CM . . .
. Volume XXI Number 34 . . . . May 8, 2015
Jess lives in a beautiful home in the best part of town. She has fun friends, lots of free time, and unlimited money. She’s seems to have everything, and she’s spiraling out of control. At home, Jess is incredibly lonely. Her mother is not recovering from a severe trauma and spends most of her time in her darkened bedroom. Jess is estranged from her best friend and has resorted to hanging out with the equally troubled Nance. When Jess steps over the line enough to get noticed by her dad, he cracks down by signing her up to do volunteer work at New Beginning, a missionary shelter and soup kitchen. Over the summer, Jess begins to find away back to herself with the help of Flynn, who uses the soup kitchen, and Wilf, the grumbly senior citizen volunteer.
There isn’t much new in The Truth About Us. It has the elements of a “wild rich girl meets boy from the wrong side of the tracks with a heart of gold” story. Jess and Flynn have a love at first sight, torn apart, tearful reunion relationship. That being said, Gurtler has written some very likeable and relatable characters. Throughout the book, she slowly reveals the motivation and backstory of both the main characters and also the supporting characters, including Nance, Jess’ mom, Wilf, even Flynn’s mom. Jess discovers the people behind the poverty and homelessness at the soup kitchen and also comes to understand the people who live in her world of privilege. Her stereotypical views are challenged both by what she discovers but also by the realization that others were judging her based on what they saw on the outside.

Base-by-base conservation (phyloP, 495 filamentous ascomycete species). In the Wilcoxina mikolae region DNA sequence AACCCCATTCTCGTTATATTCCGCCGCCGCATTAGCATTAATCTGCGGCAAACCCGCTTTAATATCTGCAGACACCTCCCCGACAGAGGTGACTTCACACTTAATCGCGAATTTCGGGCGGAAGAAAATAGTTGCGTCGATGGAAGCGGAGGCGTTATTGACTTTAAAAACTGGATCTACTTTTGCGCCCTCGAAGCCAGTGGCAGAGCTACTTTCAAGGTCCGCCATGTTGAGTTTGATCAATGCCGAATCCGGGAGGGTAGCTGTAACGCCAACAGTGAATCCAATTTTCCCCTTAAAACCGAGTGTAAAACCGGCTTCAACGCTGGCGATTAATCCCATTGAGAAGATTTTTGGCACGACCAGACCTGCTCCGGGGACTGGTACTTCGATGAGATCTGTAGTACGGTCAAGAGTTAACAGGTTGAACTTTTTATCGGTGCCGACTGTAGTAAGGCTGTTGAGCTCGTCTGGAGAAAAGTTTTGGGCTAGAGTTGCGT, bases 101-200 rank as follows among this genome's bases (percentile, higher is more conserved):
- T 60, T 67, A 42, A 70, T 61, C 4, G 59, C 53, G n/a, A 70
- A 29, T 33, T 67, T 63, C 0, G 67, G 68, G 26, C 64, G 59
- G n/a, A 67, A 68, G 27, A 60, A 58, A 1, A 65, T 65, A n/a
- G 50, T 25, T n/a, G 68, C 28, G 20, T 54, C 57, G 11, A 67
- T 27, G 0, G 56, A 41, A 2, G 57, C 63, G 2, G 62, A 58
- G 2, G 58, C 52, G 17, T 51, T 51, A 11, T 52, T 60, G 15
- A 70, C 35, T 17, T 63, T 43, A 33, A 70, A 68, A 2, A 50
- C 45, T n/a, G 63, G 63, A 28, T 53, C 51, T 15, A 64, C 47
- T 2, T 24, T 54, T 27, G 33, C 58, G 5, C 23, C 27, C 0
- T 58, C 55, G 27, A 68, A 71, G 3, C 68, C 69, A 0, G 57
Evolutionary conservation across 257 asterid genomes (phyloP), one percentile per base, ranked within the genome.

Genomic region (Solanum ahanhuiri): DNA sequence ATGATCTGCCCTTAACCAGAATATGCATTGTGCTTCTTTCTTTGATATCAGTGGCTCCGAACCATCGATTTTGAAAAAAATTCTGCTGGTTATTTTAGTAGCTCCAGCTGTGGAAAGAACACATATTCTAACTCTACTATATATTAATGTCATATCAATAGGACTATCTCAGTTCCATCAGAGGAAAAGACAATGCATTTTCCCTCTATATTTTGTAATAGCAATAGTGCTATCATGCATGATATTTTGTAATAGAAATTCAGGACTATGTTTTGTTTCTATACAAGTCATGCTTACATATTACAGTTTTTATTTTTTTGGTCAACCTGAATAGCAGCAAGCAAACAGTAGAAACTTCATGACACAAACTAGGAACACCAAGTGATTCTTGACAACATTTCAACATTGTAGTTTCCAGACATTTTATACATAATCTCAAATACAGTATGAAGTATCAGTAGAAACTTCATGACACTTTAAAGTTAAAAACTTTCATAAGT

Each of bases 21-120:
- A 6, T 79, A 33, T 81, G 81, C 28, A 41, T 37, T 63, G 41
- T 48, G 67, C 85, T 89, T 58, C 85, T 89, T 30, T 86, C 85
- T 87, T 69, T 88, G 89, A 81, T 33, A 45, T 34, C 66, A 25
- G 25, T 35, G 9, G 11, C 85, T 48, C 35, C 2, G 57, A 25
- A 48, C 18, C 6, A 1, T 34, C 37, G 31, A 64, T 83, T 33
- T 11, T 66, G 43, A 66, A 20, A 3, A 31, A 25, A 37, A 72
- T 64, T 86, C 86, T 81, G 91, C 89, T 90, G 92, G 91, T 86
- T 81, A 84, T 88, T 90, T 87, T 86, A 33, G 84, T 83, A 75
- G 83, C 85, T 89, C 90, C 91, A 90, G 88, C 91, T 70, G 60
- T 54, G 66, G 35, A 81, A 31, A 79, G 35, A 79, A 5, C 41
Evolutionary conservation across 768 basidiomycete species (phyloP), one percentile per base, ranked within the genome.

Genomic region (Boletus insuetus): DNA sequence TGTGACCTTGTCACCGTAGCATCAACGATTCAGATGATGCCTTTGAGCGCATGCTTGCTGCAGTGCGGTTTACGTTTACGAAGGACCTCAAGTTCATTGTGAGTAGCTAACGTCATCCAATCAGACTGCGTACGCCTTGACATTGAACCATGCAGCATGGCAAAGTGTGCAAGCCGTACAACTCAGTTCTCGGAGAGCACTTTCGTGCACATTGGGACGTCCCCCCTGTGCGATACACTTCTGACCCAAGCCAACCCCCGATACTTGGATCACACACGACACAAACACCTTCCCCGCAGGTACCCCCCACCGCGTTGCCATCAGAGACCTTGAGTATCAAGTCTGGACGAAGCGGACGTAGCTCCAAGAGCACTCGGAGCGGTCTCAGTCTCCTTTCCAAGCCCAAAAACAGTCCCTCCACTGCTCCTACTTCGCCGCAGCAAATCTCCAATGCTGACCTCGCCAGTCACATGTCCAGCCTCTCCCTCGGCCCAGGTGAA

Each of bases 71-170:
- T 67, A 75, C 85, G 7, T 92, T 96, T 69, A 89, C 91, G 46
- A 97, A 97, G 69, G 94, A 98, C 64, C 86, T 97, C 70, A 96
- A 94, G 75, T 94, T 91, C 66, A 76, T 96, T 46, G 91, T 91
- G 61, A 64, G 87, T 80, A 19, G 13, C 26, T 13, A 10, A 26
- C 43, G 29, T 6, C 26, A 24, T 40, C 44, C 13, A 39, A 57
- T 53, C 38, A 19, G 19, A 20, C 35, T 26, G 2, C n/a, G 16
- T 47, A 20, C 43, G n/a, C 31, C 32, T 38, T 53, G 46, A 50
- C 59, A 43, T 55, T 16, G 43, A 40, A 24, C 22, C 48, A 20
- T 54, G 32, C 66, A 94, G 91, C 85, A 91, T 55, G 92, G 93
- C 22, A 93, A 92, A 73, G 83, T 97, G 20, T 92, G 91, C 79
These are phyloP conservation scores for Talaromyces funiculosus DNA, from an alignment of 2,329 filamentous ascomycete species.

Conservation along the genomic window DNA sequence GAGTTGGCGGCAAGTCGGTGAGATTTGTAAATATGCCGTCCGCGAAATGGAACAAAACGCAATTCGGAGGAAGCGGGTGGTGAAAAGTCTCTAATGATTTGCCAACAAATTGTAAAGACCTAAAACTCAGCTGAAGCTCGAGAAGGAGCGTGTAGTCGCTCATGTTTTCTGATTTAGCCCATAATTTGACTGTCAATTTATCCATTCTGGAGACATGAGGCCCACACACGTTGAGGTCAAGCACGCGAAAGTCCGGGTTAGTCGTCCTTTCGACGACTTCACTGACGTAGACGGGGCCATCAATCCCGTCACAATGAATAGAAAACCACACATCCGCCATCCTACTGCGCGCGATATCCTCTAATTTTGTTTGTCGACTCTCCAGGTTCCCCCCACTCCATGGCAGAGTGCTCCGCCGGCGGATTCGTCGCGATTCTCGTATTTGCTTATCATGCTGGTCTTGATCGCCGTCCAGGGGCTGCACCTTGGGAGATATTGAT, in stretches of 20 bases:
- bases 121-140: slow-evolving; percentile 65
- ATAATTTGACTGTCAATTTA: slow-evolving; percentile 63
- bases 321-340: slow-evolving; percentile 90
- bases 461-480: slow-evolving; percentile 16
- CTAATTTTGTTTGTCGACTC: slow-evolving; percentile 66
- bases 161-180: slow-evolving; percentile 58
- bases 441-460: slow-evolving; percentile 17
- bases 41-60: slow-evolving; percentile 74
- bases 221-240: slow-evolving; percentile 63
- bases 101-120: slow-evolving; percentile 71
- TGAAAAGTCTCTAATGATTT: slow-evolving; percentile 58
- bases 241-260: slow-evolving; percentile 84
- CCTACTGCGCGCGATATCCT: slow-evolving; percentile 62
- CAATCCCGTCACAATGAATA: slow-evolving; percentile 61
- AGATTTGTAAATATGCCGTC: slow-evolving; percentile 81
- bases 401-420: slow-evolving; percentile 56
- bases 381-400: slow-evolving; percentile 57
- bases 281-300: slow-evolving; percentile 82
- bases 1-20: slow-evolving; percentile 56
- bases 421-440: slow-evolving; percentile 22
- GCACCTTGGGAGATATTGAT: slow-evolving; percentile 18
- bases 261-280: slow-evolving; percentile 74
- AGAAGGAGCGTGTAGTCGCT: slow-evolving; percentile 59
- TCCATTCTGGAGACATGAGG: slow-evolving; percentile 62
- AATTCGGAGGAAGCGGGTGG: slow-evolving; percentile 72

While The Truth About Us is set in an American city, Manitoba readers will recognize some references to Winnipeg. Gurtler notes in her acknowledgements that she based her setting on Winnipeg’s Siloam Mission. Jess’ part of town is called Tuxedo and the hospital is Deer Lodge. In some ways, having those reference points threw me off when something didn’t fit, like the lack of health insurance for Flynn’s family. However, readers without those reference points wouldn’t have a problem.
The book wraps up a little too nicely but I actually wanted the hopeful ending. The Truth About Us balanced page turning predictability with just enough depth to feel that it was worth the read.
Dr. Karen Boyd is the English Language Arts and Literacy consultant with Manitoba Education and Advanced Learning.
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Copyright © the Manitoba Library Association. Reproduction for personal use is permitted only if this copyright notice is maintained. Any
other reproduction is prohibited without permission.
Copyright © the Manitoba Library Association. Reproduction for personal use is permitted only if this copyright notice is maintained. Any other reproduction is prohibited without permission.